The online underground in China: Part 2

By | August 27, 2012

Posted in: Network Security Trends

Last time we looked at how members of the Chinese online underground manipulate and steal real assets and virtual assets, the virtual cash and gear that sell for real dollars on the open market. Today we’ll take a look at the abuse of Internet resources and services, and the Blackhat services, the engine that in effect makes it go, with the services and training that fuels the engine.

The abuse of the Internet has developed in the absence of coordinated governance and regulation – it’s still something of a hodge-podge. Computing capacity, storage, bandwidth, IP addresses, network traffic and sensitive data. Botnets provide the standard means to abuse these resources. In China, most bots are installed through malicious email or messaging, exploited vulnerabilities and dumping Trojans via drive-by downloads.

Botnets can be used in a variety of ways, often they are multi-purposed. They can install banking Trojans to steal real-world assets or gaming Trojans to steal virtual assets. They can be used for spamming, DDoS attacks or extortion, click fraud and theft of privacy information.

Web servers are particularly coveted, as page views are valuable to Blackhats. Blackhats use hacking techniques or purchase them from the underground market. In addition, business servers and sensitive data are highly prized.

Another method is a large number of computers that are not compromised, but via software that people allow to be installed for a small fee. Multi-level marketing is a legal use of excess computer or even networking resources. These are used in much the same way as bots, sometimes by Trojans installed on the systems, all with murky legal implications.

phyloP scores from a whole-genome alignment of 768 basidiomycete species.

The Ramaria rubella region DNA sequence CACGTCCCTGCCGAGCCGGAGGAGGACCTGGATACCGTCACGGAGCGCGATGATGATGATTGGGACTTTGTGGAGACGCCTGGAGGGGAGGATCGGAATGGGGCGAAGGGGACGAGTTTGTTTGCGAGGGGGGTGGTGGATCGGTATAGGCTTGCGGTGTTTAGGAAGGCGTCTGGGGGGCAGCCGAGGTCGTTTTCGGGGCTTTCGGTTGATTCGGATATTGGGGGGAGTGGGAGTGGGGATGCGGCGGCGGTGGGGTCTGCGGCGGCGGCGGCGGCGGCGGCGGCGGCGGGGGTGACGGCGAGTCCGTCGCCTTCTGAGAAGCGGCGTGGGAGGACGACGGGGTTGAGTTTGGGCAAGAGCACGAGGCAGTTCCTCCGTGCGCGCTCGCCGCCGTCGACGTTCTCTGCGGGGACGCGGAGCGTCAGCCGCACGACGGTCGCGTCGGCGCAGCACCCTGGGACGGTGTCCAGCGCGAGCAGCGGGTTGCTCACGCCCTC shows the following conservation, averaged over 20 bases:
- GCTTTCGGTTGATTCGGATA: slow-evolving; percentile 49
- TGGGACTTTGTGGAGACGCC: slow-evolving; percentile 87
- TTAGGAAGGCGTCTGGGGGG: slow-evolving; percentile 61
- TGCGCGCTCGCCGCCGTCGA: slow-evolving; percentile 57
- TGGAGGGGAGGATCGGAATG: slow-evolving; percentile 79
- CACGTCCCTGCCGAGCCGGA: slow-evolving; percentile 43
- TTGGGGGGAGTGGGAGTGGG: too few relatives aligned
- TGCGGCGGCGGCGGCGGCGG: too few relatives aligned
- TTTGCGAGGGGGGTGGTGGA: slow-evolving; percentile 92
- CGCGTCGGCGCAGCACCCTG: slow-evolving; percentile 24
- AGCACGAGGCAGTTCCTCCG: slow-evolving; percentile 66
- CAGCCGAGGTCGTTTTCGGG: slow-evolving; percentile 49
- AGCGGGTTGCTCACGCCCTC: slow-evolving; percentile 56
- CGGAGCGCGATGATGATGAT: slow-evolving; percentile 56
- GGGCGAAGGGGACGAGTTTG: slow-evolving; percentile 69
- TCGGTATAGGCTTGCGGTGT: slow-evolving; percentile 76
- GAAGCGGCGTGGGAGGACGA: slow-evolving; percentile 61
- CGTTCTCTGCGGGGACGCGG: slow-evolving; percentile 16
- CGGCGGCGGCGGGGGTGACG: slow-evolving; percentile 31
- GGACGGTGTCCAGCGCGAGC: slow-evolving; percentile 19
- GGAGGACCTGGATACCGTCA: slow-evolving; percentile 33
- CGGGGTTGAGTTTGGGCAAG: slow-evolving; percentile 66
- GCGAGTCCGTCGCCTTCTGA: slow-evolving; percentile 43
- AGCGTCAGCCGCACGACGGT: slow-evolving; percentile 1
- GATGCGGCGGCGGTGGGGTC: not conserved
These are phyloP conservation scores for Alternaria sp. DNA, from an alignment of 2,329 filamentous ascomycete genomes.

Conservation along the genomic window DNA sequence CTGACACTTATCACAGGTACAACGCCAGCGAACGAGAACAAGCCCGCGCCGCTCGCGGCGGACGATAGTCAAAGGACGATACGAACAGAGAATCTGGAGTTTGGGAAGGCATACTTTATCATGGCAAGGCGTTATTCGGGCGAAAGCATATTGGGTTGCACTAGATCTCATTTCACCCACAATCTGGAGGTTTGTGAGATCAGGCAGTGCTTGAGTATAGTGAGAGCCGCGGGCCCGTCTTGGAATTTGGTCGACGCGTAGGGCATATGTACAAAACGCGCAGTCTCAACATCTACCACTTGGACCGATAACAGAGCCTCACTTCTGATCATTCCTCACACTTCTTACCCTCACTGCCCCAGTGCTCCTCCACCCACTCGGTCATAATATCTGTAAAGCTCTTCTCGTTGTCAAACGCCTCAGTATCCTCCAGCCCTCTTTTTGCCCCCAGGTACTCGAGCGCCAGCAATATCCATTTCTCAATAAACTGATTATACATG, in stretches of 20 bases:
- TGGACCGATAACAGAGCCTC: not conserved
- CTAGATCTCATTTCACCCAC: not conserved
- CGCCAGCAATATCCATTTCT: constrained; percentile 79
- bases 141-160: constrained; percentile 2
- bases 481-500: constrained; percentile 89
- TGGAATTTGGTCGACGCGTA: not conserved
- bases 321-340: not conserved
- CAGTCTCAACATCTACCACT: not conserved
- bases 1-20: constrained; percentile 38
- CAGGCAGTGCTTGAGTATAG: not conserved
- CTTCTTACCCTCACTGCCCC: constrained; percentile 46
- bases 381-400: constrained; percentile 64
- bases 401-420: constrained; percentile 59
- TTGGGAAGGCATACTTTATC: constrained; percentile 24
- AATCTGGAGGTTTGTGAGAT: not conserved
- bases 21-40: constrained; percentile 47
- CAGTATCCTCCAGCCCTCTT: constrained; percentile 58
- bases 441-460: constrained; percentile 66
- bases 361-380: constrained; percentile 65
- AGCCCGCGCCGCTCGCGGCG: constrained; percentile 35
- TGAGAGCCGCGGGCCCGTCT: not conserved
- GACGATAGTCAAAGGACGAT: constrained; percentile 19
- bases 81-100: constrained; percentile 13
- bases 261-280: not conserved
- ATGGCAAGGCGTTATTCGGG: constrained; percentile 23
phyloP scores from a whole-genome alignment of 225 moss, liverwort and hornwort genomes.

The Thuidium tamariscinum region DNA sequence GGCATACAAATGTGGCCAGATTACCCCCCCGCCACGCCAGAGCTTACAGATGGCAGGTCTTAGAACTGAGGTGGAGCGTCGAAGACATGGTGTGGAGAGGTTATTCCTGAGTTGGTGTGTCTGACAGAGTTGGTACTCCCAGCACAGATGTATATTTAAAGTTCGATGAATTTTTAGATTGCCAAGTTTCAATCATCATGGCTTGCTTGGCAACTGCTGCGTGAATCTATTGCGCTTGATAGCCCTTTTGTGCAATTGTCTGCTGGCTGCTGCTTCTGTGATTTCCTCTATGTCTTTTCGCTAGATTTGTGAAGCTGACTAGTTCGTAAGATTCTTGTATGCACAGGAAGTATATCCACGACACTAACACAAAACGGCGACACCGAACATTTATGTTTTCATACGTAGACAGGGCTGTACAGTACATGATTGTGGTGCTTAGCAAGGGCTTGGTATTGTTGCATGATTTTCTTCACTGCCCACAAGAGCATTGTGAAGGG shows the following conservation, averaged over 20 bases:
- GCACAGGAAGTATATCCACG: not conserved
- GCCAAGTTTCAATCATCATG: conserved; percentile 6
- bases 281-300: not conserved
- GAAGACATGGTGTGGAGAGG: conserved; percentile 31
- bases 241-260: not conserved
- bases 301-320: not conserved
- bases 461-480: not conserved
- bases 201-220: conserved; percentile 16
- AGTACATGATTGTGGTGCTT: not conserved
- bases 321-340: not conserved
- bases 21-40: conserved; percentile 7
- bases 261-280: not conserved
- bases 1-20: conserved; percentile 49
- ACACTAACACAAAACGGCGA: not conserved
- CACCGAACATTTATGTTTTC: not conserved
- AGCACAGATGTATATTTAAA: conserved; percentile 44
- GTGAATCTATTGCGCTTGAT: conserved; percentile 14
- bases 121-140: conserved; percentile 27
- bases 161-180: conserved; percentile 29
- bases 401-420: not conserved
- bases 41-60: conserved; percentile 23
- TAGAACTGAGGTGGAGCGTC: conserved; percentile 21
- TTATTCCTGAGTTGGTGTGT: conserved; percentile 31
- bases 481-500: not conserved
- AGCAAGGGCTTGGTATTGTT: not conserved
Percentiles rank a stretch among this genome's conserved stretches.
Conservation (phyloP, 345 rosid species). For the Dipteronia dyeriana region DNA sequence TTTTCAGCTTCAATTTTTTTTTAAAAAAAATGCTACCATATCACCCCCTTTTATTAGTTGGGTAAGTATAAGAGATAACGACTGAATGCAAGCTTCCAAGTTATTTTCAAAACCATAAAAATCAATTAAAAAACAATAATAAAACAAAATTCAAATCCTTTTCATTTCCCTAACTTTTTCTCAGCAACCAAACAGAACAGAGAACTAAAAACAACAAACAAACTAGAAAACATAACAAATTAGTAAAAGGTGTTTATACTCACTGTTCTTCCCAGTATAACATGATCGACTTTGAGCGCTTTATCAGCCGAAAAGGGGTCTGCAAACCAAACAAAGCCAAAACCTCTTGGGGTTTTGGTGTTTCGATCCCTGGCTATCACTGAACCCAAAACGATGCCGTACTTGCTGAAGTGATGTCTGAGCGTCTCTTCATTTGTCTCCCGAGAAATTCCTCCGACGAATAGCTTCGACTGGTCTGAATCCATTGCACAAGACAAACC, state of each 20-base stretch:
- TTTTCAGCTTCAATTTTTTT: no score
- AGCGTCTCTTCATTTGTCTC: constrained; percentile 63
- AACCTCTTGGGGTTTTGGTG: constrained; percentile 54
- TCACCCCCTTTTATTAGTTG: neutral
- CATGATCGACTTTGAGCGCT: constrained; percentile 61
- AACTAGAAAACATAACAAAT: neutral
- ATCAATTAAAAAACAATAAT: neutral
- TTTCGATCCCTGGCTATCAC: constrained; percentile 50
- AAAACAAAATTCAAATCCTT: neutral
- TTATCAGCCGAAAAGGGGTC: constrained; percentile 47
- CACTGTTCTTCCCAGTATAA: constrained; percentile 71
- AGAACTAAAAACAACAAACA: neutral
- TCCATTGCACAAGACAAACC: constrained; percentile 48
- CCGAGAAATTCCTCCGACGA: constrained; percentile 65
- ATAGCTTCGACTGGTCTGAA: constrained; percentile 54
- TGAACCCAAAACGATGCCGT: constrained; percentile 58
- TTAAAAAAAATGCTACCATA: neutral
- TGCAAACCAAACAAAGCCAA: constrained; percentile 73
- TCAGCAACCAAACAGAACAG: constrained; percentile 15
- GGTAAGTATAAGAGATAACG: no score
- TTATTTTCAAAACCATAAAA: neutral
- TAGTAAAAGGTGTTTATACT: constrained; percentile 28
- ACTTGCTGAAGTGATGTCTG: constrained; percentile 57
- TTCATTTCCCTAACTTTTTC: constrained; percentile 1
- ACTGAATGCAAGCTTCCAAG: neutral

More recently, particularly in China where they are immensely popular (more than 356 million subscribers), there are a wide variety of  malicious code targeting smart phones. There are special considerations, as they include privacy information that is directly linked to credit cards. Malicious bundled applications, email and text messages are the primary avenues. Crimes include charging, SMS and MMS spamming, click fraud, PPI fraud, rank/credit/vote cheating service and theft of privacy information.

Even non-tradable resources and services can be subject to extortion (nice website, shame if something were to happen to it).

The Blackhat services and products are the engine that makes the online underground go. They discover vulnerabilities, and develop Trojans and other attack tools and sell them to the miscreants in the other three value chains. In addition, they will hire out their services to launch attacks on behalf of their employers. They provide training services to new entrants, providing new blood for the cause.

One of the more celebrated cases, the “blandness” Trojan gang, which accounted for about half the Trojan market share at the time. Up to the time of their arrest, the culprits developed 28 different models of the “bland” Trojan to exploit various online games and stole 5.3 million credentials.

Unlike the West, which uses IRC chats, the Chinese online underground iweb forums and QQ chatting groups. By studying these groups and understanding the evasive lingo, the report pieces together a rough guess at the size of the damage.

So, here are the rough stats:


  • Real asset theft: Threatened population, 38.8 million; damages, $339 million

  • Virtual assets: Threatened population, 38.4 million; damages, $225 million

  • Virtual assets: Threatened population, 33.6 million; damages, $228 million

  • Hacked websites: 1.1 million, $70 million

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